He said, “Pour me a drink.” The woman was flabergasted! “Who are you to be asking me for a drink?” And there began one of many encounters of radical hospitality that would change the course of history.
It sounds a little like a seedy bar scene, but wasn’t, of course. It was the first encounter between Jesus and a lone Samaritan woman at Jacob’s well one blistering hot afternoon as told in the gospel of John, chapter 4. They had no business talking or relating to each other in any way – according to cultural customs. He was a Jew, she was a woman AND Samaritan. But her life was changed by the encounter. Jesus threw out the cultural customs of hatred and exclusion in favor of growing God’s kingdom through radical hospitality.
United Methodist Bishop Robert Schnase authored the book Five Practices of Fruitful Congregation. Radical hospitality, passionate worship, intentional faith development, risk-taking mission and service, and extravagant generosity are the five practices.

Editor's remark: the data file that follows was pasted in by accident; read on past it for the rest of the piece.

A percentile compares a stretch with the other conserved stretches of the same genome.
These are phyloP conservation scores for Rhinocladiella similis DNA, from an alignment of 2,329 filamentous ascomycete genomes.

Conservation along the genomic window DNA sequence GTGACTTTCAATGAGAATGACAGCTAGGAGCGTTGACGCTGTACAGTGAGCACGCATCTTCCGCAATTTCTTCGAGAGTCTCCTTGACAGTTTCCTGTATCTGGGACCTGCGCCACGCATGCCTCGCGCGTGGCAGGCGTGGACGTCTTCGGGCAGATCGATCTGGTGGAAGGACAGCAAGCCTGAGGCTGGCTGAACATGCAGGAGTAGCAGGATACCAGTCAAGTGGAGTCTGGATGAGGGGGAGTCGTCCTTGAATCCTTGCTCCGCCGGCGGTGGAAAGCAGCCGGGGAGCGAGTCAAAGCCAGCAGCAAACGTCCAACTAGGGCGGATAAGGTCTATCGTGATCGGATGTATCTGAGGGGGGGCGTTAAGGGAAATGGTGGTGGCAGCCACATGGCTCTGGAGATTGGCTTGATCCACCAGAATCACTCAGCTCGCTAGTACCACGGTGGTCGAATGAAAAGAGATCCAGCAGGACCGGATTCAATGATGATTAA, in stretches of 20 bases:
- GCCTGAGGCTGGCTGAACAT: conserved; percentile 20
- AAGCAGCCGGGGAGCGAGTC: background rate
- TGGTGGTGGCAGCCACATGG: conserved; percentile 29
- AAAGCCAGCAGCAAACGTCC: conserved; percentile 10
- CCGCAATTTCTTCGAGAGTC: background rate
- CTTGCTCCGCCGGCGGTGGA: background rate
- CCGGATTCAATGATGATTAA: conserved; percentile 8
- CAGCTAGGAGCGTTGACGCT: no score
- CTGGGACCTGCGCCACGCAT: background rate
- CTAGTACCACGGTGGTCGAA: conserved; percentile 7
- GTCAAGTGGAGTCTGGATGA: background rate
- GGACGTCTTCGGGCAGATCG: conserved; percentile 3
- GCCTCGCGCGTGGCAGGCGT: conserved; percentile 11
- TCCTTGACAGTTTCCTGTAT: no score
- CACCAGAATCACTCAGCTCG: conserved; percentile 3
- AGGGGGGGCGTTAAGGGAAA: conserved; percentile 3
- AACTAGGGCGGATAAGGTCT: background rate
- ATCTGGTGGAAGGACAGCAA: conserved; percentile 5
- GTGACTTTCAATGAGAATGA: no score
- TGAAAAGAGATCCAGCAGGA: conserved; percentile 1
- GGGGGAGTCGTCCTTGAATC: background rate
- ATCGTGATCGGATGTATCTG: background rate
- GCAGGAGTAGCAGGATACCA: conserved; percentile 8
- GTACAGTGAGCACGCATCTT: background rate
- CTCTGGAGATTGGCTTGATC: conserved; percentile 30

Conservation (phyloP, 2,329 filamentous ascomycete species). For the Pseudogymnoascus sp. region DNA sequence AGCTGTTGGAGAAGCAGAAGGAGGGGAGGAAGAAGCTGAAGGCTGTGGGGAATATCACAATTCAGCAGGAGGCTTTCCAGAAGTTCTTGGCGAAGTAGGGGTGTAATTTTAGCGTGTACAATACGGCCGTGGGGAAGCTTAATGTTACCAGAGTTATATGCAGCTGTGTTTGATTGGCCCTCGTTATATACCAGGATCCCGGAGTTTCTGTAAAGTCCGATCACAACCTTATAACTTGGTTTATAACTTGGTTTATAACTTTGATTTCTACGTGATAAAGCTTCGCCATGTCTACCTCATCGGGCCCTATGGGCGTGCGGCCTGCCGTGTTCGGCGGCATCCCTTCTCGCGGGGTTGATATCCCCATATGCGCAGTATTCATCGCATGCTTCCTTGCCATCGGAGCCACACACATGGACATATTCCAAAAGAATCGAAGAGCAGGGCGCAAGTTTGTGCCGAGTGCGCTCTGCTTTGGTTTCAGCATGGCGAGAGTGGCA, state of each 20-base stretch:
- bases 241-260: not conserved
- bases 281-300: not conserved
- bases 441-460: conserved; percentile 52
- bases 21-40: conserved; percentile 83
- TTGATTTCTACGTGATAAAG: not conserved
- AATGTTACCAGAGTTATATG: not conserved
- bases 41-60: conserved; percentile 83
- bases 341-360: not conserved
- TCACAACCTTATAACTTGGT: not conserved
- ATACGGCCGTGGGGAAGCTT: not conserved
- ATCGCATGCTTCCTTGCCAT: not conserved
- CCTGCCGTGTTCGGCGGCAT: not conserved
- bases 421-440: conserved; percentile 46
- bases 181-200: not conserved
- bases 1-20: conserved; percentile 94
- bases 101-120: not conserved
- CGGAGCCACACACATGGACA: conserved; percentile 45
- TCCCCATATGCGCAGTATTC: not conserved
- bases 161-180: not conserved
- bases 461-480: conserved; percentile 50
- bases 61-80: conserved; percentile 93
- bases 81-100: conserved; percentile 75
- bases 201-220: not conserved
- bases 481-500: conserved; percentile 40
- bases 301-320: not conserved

Radical Hospitality. On October 28th, Oregon Safe Schools & Communities Coalition is presenting the film Straightlaced, a film that demonstrates how gender-role expectations and homophobia are interwoven. “Straightlaced unearths how popular pressures (cultural customs) around gender and sexuality are confining American teens.”
“John Wesley and the early Methodists practiced hospitality in ways so radical in their day that many traditional church leaders found their activities offensive. Wesley preached to thousands on roadsides and in open fields in order to reach coal miners, field laborers, factory workers, the underclass, and the poorest of the poor. He invited them into community and nurtured in them a strong sense of belonging as he organized societies and classes for mutual accountability, support and care. Wesley taught of God’s prevenient grace: the preceding, preparing grace that draws people to God.” (Schnase, Five Practices… pg 14)
Gender-role expectations and homophobia? Christian hospitality is about inviting, receiving, and caring for the OTHER into a spiritual (and physical) place of discovering the unending richness of life in Christ.
So how’s our hospitality? … Warm? Friendly? Comfortable?
Come to Vine Time, 6:30 – 8:00 p.m. Let’s share some stories.
Peace – Bill